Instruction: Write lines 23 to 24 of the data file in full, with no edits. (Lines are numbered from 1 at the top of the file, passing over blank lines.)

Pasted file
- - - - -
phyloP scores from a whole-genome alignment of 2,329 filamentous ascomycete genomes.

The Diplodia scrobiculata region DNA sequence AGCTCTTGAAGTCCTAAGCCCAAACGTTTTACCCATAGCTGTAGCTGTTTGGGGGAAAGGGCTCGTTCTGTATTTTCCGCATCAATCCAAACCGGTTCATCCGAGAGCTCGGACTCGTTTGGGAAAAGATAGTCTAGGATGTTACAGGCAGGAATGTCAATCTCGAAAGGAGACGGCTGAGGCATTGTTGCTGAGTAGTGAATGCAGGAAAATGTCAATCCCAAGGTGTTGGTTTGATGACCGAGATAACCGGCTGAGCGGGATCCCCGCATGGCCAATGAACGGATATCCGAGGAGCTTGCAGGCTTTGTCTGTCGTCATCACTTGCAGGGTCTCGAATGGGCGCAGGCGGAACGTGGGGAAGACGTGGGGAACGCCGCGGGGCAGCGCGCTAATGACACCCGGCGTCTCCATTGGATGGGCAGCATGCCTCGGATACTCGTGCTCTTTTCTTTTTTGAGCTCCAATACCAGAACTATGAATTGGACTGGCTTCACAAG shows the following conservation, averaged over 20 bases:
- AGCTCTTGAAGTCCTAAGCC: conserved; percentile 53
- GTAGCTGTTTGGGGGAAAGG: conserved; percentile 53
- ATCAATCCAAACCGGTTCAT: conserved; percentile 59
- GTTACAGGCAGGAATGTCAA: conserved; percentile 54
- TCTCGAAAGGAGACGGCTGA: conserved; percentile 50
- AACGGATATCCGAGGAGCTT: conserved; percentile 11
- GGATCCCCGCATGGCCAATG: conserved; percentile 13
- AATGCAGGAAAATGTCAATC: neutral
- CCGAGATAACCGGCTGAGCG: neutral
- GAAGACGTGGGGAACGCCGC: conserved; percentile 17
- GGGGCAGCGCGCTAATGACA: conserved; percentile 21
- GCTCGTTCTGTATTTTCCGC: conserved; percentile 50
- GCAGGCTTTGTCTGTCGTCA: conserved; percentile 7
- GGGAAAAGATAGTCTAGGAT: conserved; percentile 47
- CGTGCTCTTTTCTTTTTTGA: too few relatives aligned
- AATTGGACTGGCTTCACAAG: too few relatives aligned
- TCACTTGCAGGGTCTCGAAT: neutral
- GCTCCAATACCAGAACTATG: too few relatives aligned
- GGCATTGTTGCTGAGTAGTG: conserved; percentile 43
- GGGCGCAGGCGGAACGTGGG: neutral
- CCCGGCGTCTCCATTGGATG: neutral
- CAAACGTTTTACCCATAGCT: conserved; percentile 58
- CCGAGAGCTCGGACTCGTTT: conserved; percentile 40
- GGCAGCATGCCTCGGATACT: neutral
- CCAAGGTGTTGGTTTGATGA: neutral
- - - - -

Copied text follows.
- CCCGGCGTCTCCATTGGATG: neutral
- CAAACGTTTTACCCATAGCT: conserved; percentile 58